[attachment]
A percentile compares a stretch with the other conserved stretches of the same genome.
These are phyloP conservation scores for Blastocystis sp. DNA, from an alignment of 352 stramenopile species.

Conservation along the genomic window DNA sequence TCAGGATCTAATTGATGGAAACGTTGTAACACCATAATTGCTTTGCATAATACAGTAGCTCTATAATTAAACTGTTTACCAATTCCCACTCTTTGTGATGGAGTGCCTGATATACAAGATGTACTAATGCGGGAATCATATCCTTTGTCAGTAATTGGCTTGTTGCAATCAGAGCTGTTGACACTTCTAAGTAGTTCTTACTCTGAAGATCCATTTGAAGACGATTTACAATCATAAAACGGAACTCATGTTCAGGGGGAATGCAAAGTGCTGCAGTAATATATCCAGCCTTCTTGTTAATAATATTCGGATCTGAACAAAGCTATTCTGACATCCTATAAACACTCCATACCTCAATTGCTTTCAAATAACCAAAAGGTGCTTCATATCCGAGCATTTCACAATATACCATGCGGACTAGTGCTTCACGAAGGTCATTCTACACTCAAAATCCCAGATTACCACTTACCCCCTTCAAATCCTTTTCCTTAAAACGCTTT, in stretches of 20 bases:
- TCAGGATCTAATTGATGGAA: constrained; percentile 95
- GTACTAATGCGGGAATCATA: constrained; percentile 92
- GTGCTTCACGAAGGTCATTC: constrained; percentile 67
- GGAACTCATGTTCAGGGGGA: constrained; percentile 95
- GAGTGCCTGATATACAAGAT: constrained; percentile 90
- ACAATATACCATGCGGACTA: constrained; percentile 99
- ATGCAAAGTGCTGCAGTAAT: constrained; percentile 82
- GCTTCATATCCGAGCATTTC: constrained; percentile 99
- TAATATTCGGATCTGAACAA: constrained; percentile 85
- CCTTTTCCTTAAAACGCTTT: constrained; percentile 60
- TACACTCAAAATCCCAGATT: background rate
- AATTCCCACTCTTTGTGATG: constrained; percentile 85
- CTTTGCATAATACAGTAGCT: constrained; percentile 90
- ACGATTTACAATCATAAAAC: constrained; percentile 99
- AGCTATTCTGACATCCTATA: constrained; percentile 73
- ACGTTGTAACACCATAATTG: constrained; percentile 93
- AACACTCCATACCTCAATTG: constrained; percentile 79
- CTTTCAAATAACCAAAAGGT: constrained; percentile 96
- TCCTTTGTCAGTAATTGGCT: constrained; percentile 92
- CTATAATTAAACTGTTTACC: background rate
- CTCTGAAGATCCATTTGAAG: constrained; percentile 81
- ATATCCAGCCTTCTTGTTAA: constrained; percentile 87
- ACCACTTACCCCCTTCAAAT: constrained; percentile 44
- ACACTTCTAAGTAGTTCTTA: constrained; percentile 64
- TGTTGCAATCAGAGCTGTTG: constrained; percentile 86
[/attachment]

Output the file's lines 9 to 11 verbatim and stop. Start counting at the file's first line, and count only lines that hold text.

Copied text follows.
- ACAATATACCATGCGGACTA: constrained; percentile 99
- ATGCAAAGTGCTGCAGTAAT: constrained; percentile 82
- GCTTCATATCCGAGCATTTC: constrained; percentile 99